Newspaper Page Text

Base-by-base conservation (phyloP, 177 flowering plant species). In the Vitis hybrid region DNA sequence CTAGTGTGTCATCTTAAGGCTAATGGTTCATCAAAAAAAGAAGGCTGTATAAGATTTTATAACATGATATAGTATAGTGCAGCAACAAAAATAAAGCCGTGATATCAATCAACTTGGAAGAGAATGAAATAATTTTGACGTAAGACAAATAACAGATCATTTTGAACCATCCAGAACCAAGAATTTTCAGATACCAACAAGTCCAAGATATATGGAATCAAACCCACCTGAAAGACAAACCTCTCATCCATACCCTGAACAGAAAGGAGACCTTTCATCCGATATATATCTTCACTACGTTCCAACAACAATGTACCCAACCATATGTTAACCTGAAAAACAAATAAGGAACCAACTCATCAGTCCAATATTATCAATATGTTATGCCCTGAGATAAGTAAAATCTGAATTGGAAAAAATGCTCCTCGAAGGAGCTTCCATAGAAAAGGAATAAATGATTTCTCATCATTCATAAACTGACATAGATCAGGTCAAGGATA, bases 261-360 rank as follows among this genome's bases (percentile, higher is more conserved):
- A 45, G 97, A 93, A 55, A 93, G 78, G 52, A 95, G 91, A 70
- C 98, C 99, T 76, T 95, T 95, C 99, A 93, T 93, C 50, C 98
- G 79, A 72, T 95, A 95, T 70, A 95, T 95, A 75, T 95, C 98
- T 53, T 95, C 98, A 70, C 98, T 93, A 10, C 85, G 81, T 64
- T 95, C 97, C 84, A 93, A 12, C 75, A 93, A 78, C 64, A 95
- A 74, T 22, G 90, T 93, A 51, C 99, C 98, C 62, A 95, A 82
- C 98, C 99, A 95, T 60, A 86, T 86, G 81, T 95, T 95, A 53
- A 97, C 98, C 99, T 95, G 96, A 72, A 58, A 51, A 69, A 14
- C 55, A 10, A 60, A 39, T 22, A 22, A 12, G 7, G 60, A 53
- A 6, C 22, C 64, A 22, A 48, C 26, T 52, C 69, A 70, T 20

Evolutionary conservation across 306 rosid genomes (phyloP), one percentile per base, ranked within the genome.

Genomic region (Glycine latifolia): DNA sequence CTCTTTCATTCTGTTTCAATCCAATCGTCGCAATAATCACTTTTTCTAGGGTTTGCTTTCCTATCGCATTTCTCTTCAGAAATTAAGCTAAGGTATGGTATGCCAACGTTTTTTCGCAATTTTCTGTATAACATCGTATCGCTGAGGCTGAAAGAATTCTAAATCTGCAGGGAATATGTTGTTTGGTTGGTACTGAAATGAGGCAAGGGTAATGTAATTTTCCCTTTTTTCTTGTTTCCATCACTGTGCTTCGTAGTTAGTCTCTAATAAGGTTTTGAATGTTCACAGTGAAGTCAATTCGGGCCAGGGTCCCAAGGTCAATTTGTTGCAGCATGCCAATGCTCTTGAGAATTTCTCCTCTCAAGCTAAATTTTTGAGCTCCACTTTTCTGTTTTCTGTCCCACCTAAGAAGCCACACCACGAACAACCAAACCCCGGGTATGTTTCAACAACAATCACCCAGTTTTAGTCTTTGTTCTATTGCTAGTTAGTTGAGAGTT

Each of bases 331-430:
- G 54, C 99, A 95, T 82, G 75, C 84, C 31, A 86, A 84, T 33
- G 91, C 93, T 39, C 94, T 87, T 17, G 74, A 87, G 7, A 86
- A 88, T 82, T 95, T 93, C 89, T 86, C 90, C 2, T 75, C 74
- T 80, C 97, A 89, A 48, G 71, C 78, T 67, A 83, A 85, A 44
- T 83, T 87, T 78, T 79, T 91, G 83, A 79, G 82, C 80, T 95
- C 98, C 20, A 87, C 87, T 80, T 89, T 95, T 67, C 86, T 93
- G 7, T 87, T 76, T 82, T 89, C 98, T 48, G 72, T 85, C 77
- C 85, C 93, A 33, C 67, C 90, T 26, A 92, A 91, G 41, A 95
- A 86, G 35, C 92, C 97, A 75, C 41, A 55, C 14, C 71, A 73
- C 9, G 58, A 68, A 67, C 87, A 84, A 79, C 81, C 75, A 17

THE WEEKLY CALEDONIAN, WEDNESDAY, SEPTEMBER 10, 1919 RECRUITS WANTED Senator Page Writes a Vig orous Letter to Vermonters The Caledonian has received from Senator C. !. Page an appealing let ter for publicity on the merits of our military and naval academic's, togeth er with a copy of a letter sent to the high .school:; and academies of Ver mont. That these letters may have still further publicity they are re printed below: Editor Caledonian: That Vermont does not appreciate the wonderful opportunities offered by the Military and Naval Academies at West Point and Annapolis is al most incomprehensible, but it nev ertheless seems to be a fact, for I find it extremely dillicult to secure boys who are able to pass the neces sary examinations qualifying them to enter these schools. I am sending to the high schools and academies of Vermont the ac companying communication. I would not ask you to give this letter or the one accompanying it to the schools free space did I not feel as sured that the public good would be subserved thereby. For several years past I Ii.'.ve found it extremely difficult to .;ccurc com petent young men whom I might ap point to the Military School at West Point or the Naval Academy at An napolis. It seem:-! to me that this fact docs not speak well for the young men of Vermont and I shall bo glad if you can find some way to stimulate an ambition on the part of some of the boys in your school to fit themselves to enter the service of their country at one or the other of these insti tutions. 1 have been in the habit of holding competitive examinations and ap pointing the young man who stood the highest in tlieso-exnminations re gardless of his political or personal surroundings. At the last examination held, but one boy appeared and I appointed him, but he failed to meet the test when he came up for the final ex aminations. I now have two appointments at Annapolis and one at West Point to fill. May I ask that you will in some way find occasion to elaborate upon this matter and at some proper time speak for these wonderfully fine schools and see if you cannot en courage some of your scholars to fit themselves for the training which these schools give. The necessary literature to enable a young man to know what is re ciuired as a prerequisite for admission to these schools will be sent to any one writing me therefor. In short, the requirements for the Army are that the appointee must be an actual resident of the state, not under 17 nor over 22 on the date of admission and not less than 5 feet 4 inches at the age of 17. For the navy the candidate must bo not less than 10 nor more than 20. In both instances he must possess good health, good habits, good morals and a fair high school education. I sincerely trust that I am not im posing a too heavy burden upon you when I urge that you brinjj these two schools to the attention of your boys commending the advantages of the schools and at the same time ap pealing to their patriotism. Cordially yours, (Signed) C. S. PAGE. SHEPARD LEAVES Well Known St. Johnsbury Man to Head New Company in White River Junction B. M. Sscpard, for a number of years with the Goss Supply Co., has resigned his position here has organ ized the Shcpard Company of White River Junction to handle wholesale pipe and fittings, plumbing and heat ing supplies. The company is in corporated for $25,000. Mrfl Shcp ard is president and W. G. Menut is vice president of the new concern. Mr. Shepard enters his new venture with the best wishes of St. Johnsbury people. SplendidVork of Fish and Game Department MONTPELIER, Sept. G Accord ing to the returns that arc being made to the commissioner of fish and game the profits from the sale of licenses will be considerably increas ed this year over those of last year. Taking Stamford, a small town, for example, the returns for the quarter ending Aug. .1 show that $580 was collected from the sale of licenses to hunt or fish. There are some 14 non-resident combination licenses nnd about 219 non-resident fishing li censes. The little booklet which the department publishes, containing the laws, is being sent from the printers in St. Albans. This was due April 1 but has been delayed for one cause and nnothcr. These are being sent to the town clerks by counties. It re quires 55,000 to supply the town clerks in the state, so it is quite a tnsl to get them properly distribut ed. Linus Leavens, the commission er, is now placing orders for brook trout eggs. Last year there were 980,000 used at Roxbury, 905,000 at Canaan and 1,390,000 at Bennington. Some New Books at the St. Johnsbury Athenaeum Among the new books at the lib rary are the following: Fiction The Tin Soldier, Temple Bailey. Valley of Vision, Comstock. Christopher and Columbus. Nomads of the North, Curwood. Mystery of the 13th Floor, Thayer. Dangerous J lays, Rinehart. The City of Comrades, King. Flexible Ferdinand, Lippmann. Number Seventeen, Tracy. His Wife's Job, Manson. The Vinegar Saint, Mca:ns. Land Girl's Love Story, Onions. Haunted Bookshop, Morlcy. Call of the Offshore Wind, Paine. Non-Fiction Fifty Years of Europe, Prof. Haz en. The Gospel in the Light of the Great War, Ozora S. Davis. The Years Between, Kipling. The Book of National Parks, Yard. How to Deal with Human Nature in Business, Cady. Pathology and the Day's Work, Swift. The War Romance of the Salvation Army, Booth. Tkees and other poems, Kilmer Joyce. Candles that Burn, Mrs. Aline Kil mer. Bolshevism, Spargo. What Happened to Europe, Vand crlip. Ireland, Hackett. The Education of Henry Adams. A Popular History of France, Van Vorst. A Treasury of War Poetry, second series, Clarke. Heroes of Aviation, Driggs. The Men Who Make Our Novels, Gordon. The Women Who Make Our Novels, Overton. DR. GAGE HOME Attends Big Chiropractic Conven tion in Davenport, Iowa, but is Glad to Get Back to Vermont Hills Dr. W. A. Gage, one of the leading chiropractics of the state, returned Friday after attending a convention of members of his profession at Dav enport, Iowa. Dr. Gage said some very important work was done at the envention. The laws of the different states are greatly at variance in re gard to this profession. Eleven states how have uniform laws. The dif ferent delegates are now to urge re ciprocity in chirapractic laws in the different states. Vermont as a result of the work of the last Legislature' has the most advanced laws in this respect of any state in the union. With uniform laws the various chir -practic schools will know just wh it to teach and can make uniform courses for all the colleges in the country. Dr. Gage took a side trip to Jes sup, Iowa, a town of 400 people. He said they were having a dairy show. He saw a Poland China hog which weighed 1025 pounds and any num ber that weighed over 900 pounds. For a town of its size he said it was a wonderful exhibition. He said the West is greatly in need of rain and everything in the Middle West was very dry. Mrs. t aire drove to Crown Point and Drought the doctor back to St. Johnsbury by machine. He said the wonderful mountains of Vermont never looked better to him than af ter a trip to the dry and level Mid dle West. Social Work Conference Addresses by Prof. Flint of Northfield and Pres. John M. Thomas The Vermont Conference of Social Work will have a meeting in St. Johnsbury on October 8 and 9, with a public meeting on the evening of October 8. At this time the president of the organization, ProL K. R. B. Flint, will speak on 'Community Planning" and Pres. John M. Thomas of Middlebury College will address the gathering upon "Americaniza tion." Bojh these gentlemen are well and favorably Known to St. Johnsbury audiences and will have a message worth hearing. In connection with this gathering the Vermont Children's Aid bociety will hold a meeting. As the name siu-nifies this is an organization that will be engaged in child coming year, The society will make a study of de pendent, neglected and delinquent children, remedy undesirable condit ion3 wherever possible, find suitable homes for dependent or delinquent children, and cooperate in all practica hie wavs with all agencies and offi cials encaged in work affecting chil dren nnd the home. The Vermont Children's Aid Society have invited Miss Gertrude Webster of New York city, a trained social worker, to do the field work the coming year and ex pect she will accept their invitation, A. R. Gifford of Burlington is presi dent of the new organization and Mrs. Margaret N. Heywood of. this place is on tne Doara oi aireciuiM. Wife anj Husband's Money. It has been upheld In the courts that n womiin cannot steal from her husband If they are living together. MASONIC OUTING Have Members of Anchor Club of Boston as Their Guests Thirty-five automobiles were com missioned Labor lny for '.he excur sion of the members of Crescent Lodge, F. & A. M., of Lyndonville and they had as their guests a num ber of the members of the Anchor Club of Boston. The latter is an organization of Masons who are con nected with the railroad. The pai'ty made their first visit Monday morning to the Vail Agri cultural school and later called on Hon. Thco. N. Vail at The House at Speedwell Farms. From there they went to Buvklyn Hall and gave: Hon. Elmer A. Darling a call. A basket picnic was thoroughly en joyed at the cottage of W. C. Conner the "Lion's Den" at VVilloughby Lake. Following the dinner there were sports and a social time. But the fun did not end here for the whole party motored back to Lyndon Center in lime to sec the ball game. The ladies of Esther Chapter, O. E. S., served a supper in the Masonic hi-.ll to 135 Masons. At 8 o'clock the third degree was worked by Crescent lodge and at the close of the work luncheon was served. The Boston Masons returned home on the night train. Worshipful Master George P. Batchelder was chairman of the exe cutive committee, with G. A. Jamie son and W. C. Connor as his asso ciates. The reception committee con sisted of Charles L. Stuart, W. H. Parker and L. H. Currier and the transportation committee were com posed of H. M. Smith, B. G. Morri son and C. M. Darling. The trip proved one of the most enjoyable ever taken by Lyndonville Masons and the whole affair was a great success from start to finish. SEIZE CANADIAN SUGAR ALBUIiG, Sept. C Buying a 100 pound sack of granulated sugar in Canada and attempting to smuggle it into Vermont and to his homo in this town without paying duty re quired by the United States custom laws will result very costly for Louis Martin of Alburg, who was appre hended in the act by Deputy Collect or of Customs H. C. Ladd at East Alburg. The touring car of Martin was seized with the sugar by Collector Ladd and after being appraised is held by the government pending the action by Unitel States District At torney Vernon A. Bullard of Bur lington on the matter. By the United States custom laws all vehicles used in the smuggling traffic can be confiscated and if not valued at more than $500 can be sold at public auction by the custom offi cials and the money turned over to the government, but all vehicles over that amount have to bo held and the matter taken into the federal court. The Martin machine is valued at about $G50. There is no federal law prohibit ing the buying of goods in Canada, but the duty must be paid. THE BARNET HISTORY Editor Caledonian: i A paragraph in the Caledonian of Thursday regarding the history of Barnet is somewhat misleading. The historical part, which relates to the history of the town and its institu tions, is completed, as far as a work of this kind, extending over a period of more than two centuries, may be called so. But there is still much to be desired to make it complete, re garding many things which it would be desirable to mention. Indeed, we could go on indefinitely discovering interesting facts which have long been forgotten. ,1 would like to mention the farms in Barnet which have been in the same families one hundred years or more that is, farms which are still owned bv descendants of the first settlers on them. I would like to speak of clocks or other articles of furniture or domes tic use, which have been used for a century or more, especially those which were brought from Scotland. I have a list including many and would be glad to mention all, also any ancient books or pictures brought from Scotland. Regarding the geneological part of the volume in one sense the more important part: It has been our in tention to give the first place to the pioneers of the town and their des cendants, and as many others of later arrival as can be collected. In this we have been successful beyond ex pectation. But there are several fam ceived in spite of repeated promises ilics whose records are not yet re on the part of their representatives. Wo have been able to trace many natives of Barnet or their children, who have made their lives useful and honorable, and of whom most of the present inhabitants of the town know little. The preparation of this work has required a vast amount of research and application and we feel certain that, when published, it will compare favorable with any other local his tory in New England for thorough ness and completeness. F. P. WELLS Mclndoe Falls, Aug. 30, 1919. Lyndonville Wedding. Mhs Aldrich Becomes the Wife of Capt. Earl H. Lang At high noon at Lyndonville Tues- j day Miss Verna May, daughter of Mr. and Mrs. Alexander Aldrich, Center street, became the bride Captain Earl Harold Lang, son Mr. and Mrs. B. J. Lang, also of of of of Lyndonville. The wedding took place at the home of the bride's par ents and was private, only the near relatives of both families being pres ent. The ceremony took place beneath a bower of evergreen and cut flowers and Rev. Charles W. Kelley of New port Center officiated. The double ring service was used and Master Robert Kelley, of St. Albans, nephew of the bride, acted as ring bearer. The couple were attended by Miss Pearl Densmoro of West Burke and Charles 1). Stevens of Lyndon ville. The bridal party entered to the strains of Lohengrin's wedding march and the march from Men delssohn was played at the close of the ceremony. The bride wore a wedding gown of white embroidered p-eorgette crepe trimmed with white silk braid, and carried a bridal bouquet of roses and sweV;t peas. The bridesmaid wore white net with pink messaline. While lunch was being served in the dining room, which was decorat ed in white and gold with masses of golden glow and yellow cut flowers predominant, the newly weds slipped away on their wedding journey which will include New York City, Boston, St. Albans, and points on Lake Champlain. The bride wore a travel ing suit of mid-night blue velour with hat to match. The groom recently returned from overseas where ho saw 23 months of service with the American Expedi tionary Forces. At the outbreak of the war he was a second lieutenant in Company D of St. Johnsbury. When the 101st Ammunition Tiain was organized at Camp Bartlett he was transferred to that organization and sent to France. Soon after arriv al in France Captain Lang received his first lieutenantcy and ultimately was promoted to his present rank. He served with the 2Gth through all the American offensives until dur ing the Meusc-Argonnc battle, when he requested, and was transferred, into the United States air service where he qualified as an observer just as the armistice was signed. As the war department halted issuance of ratings for the air forces, Cap tain Lang requested to be returned to his old company in the 20th. When the New England boys returned to this country he took a transfer to the Army of Occupation and was attach ed to the Fourth Division. Ho arriv ed with it in this country, August 1. He received his discharge from the service about two weeks ago. Mrs. Lang is a very popular young woman in Lyndonville where she has lived for several years. Both the bride and groom attended Lyn don Institute. Following the wed ding trip Captain and Mrs. Lang will return to this place for a short time while pending maturing of their plans toward a place of future resi dence. AUTO LICENSE FEES MONTPELIER, Sept. 4 The fol lowing figures from the secretary of state's office showing that over $50,- 000 more has been collected on auto mobile licenses in the first eight months of the year against the same period last year, and that over $50,' 000 more was collected in August than in the same month last year. Jan. 1 to Aug. 31, 1918 1919 Cars registered 22,139 . 25,330 Motorcycles reg. 704 749 Re-registration 1,409 1,957 Dealers' licenses 158 178 Certifi'tes of hire 138 139 Operat. licenses 23,420 27,090 Chauff. licenses 3.C44 4,141 Zone licenses 18 Fees received $391,844.G7 $440,010.20 1918 1919 ?T"!arc: rmrifit.ered 1,003 52 380 1 1 1,500 110 1,382 79 G03 Motorcycles reg. Re-registration Dealers' licenses Certifi'tes of hire Operat. licenses Chauff. licenses 1,990 231 Zone licenses Fees received $12,156.73 17 $17,550.35 SPECIAL MEETINGS Voters Asked to Meet to Grant Ex emption of New Sugar Factory In conformance with the action of the Commercial. Club on Thursday evening the town and village autho rities have called special meetings on Saturday, Sept. 20, at 2.00 and 2.30 o'clock respectively, to see if the voters will exempt the new property of the Cary Maple Sugar Company from taxation for a period of ten years, provided that the corporation shall erect and equip a building at a cost not to exceed $50,000. The de tails of the proposition appear in our advertising columns and the meet ings deserve a large attendance of 6ur voters. Lighter Than Cork. Sunflower stalk pith, which is about ten times lighter than cork. Is used In a life saving apparatus Invented by Russian. CANCEL TRAIN Fair. Commission Claim B. & M. Railroad Used Them Unfairly The special trains arranged to run from Newport and Brattlcboro to the Vermont State Fair on Thursday have been cancelled by the manage ment of the Boston & Maine rail road. The State Fair commission guaranteed the Boston & Maine $100 for the two trains and the matter was supposed to be settled, but yes terday the management of the rail road telegraphed that the price would, have to be $391.25, plus the war tax. The commission, feeling it had not been treated properly or in a correct business way, replied that the rail- j l oa(j WOuld be held to its agreement, j .;1K) reply to this was that the trains ; Vould not be run. The Central cVr- mont railroad will run a special train on Wednesday from St. Albans, stopping at all stations to and in cluding Montpclier and Barre. The fair commission guarantees the Central Vermont $200 for this train, the same as it guaranteed the Bos ton & Maine railroad !.sim lor eacn of the trains contracted for. A meeting and banquet ot tne Morgan Horse club was neiu Aionuay cveninir at Hotel Rogers, Lebanon Elmer A. Darling of East Buike, president of the organization, pre sided. Remarks were made by several present on subjects of the Morgan horse. Every day during the fair at 12.30 o'clock there will be a reunion of the members of past legislatures in the Public Service building. Every member of the legislature since 1010 has been invited to be present on the day that suits his convenience best. These meeting sare intended to be of a social character. Wednesday there will be a 2.17 trot for $500 and a 2.21 pace for $500. In the evening the first night carnival, will take place and an im mense crowd is expected . The livestock continued to pour in to the grounds Mon.lay and there will bo one of the finest exhibits of cattle seen for some time. Some new exhibitors who have never shown their stock in Vermont among them being the Wereneak farm with an exhibit of Guernseys and Felled Hercfords. In the poultry exhibit the flocks are being arranged in the best pos sible manner and there are entries of COO singles and many pens of fowls so that the bird fancier will find nlpntv to entertain him with their I w J , ackles and cok-a-doodie-cioos. There is a wonderful exhibit of the only flock of registered Rambouillets sheep in New England by J. L. Nor ris of Lyndonville. The Y. M. C. A. building will tc open for those seeking rest from the fatigues of the day and for the care of sick, and babies as has heen cus tomary in former years,. Mr. Hurd having returned from Fiance will again have charge. Those who have cceived the comforts of this part of the fair arrangements will appreciate its continuance. LP SKY JET a package today. No tice the flavor the whole some taste of Kentucky Burley tobacco. Why do so many "regular men", buy Lucky Strike cigarettes? They buy them (or the special flavor of the toasted Burley tobacco. There's the big reason it's :oasted, and real Burley. Make Lucky Strike your cigarette. WOMAN'S CLUB PICNIC Ladies Had an Enjoyable Time Joe's Pond Friday at The Woman's Club picnic Friday at Joe's Pond was a most successful affair, though only about 30 availed themselves of the opportunity of spending a pleasant clay at Ihe at ti active summer home of the pres ident, Mrs. Robert E. French. Ai'tei the contents of the lunch bn!.ets, supplemented by coffee served by tho hostess ,wcre disposed of, the com pany separated into groups and call ed on friends in nearby colta'Ts. Later all assembled on ths lawn by the house where everyone had a chance to win a prize for ''onip of the outdoor stunts arranged by the committee on sports. At the clo.-? all adjourned to the spacious livia.'; room whevn contests in rapid read ing of peculiarly arranged sentei.ee .:, and the art of writing poetry on a given subject were indulged in for which appropriate prizes wen awarded at the clo.-: The afternoon closed with the sin; ing of seve ral songs by the company, after which a vote of thanks was extended the president for making such a pleas ant afternoon possible. The guests of club members on , 0(,cllsjon jnuluded Mr )olc amj Mrs Nelson A. . Harvey Dole of j,.invillC( Mr ilml Ml.a- H H j.lol m.lri of Ea;;t Cori.ith, Miss Bei-tiu W. Swift, Miss Anne Gulick and Miss Edith L. Stone of Boston, Prof. Mary Brcese Fuller of Smith Col lege .Northampton, Mass", the Misses Marjorie and Lola French, Miss Dorothy Scribncr, B. B. Scribner, W. A. Kicker and Robert E. F.ench. . STATE NEWS George McAnney, who was arrest ed by the Rutland police department Monday, charged with burglarizing the Davis Feed company's sto; e, v as rrraiigcd before City Judge George M. Goddard and pleaded not puily. He was bound over to the county court and bail was fixed at $1000, which he was unable to furnish, so he was taken to the county jail for safe keeping. Charles J. Dube has been engaged by the Bratlleboro selectmen as street commissioner to succeed Ar thur A. Wallace, resigned. He will be paid $2,000 a year. Mr. Dube ha.-: built roads in his native city, Que bec, and in Missouri and Arkansas. He will take the position at once. The fountain on the grounds of 'he Soldiers' home in Bennington spurts up 180 feet and is said to be the highest natural fountain in the world. The one at Vienna, Austria, is high er, but it forced up by mechanical devices. Mrs. Alice Heyer of Brattlcboro, who was thrown from an electric car in that town Aug. 25, is still confined to the bed from the resulting shock. Hcb right thumb was put of joint, the bone between the two joints was splintered and she was badly shaken up. Mrs. Heyer was about to step from the car when it started forward throwing her to the ground. J Guaranteed by WIS ' JtTMJLniCcutA SMALL ADVANCE IN PRICE OF COAL Local Dealers Make the Cus tomery Raise the First of the Month With the advance in coal from 50 cents to 75 cents a ton in various parts of New England some fears were i:ised that local dealers would follow suit, but the Caledonian is pleased to announce that the St. Johnsbury dealers will continue the custom of advancing the price 10 cents a ton the first of each month as thry have do.ie in past seasons. I The September price of stove and I nut coal is $13 a ton, delivered, and t.K pnco of egg coal, $12.75, deliv ered. The local dealers feel that St. Johnsbury has been used white iu the matter of selling coal and as far as the profit ot the retail dealer is concerned they are only taking the price fixed by the government. In Burlington, where no 10 cent a month advance was made since the first of May, the dealers have jumped the price 75 cents a ton, claiming the cost of. doing business justifies this increase. This is 25 cents more than St. Johnsbury dealers are asking and our local dealers have the same busi ness and transportation conditions to contend with. HALL PROMOTED Edward K. Hall, a former vice-, president of the New England Tel ephone and Telegraph Company, has been elected one of the vice presi dents of the American Tel. & Tel. Co. and he will give particular atten tion to the relations with the person nel. Mr. Hall was graduated from St. Johnsbury Academy in the class of 1888 and is well remembered bv many of the graduates and residents of this town on account of his ath letic prowess. In Dartmouth College, where he was graduated in the class of '92, he was a famous all-round athlete and has been identified with college athletics ever since. He is a trustee of Dartmouth and chair man of the American Intercollegiate Football Rules committee. He was business director of the Students' Army Training Corps dur ing the war. He has long been close ly connected with the Boston Cham ber of Commerce, of which he, was vice president. Since January, 1917, ho has been vice president of the Electric. Bond and Share Company of New York. The University of Vermont have secured Dr. W. P. Edmunds for foot ball coach this fall. He had expect ed to take this position two years ago, but entered army service. Dr. Edmunds is a graduate of the Uni versity of Michigan where he had a brilliant career in athletics. In 1910 he was picked as tackle on the all western eleven. He is a famous handball plaver and a track athlete of much ability. He is also a base ball player.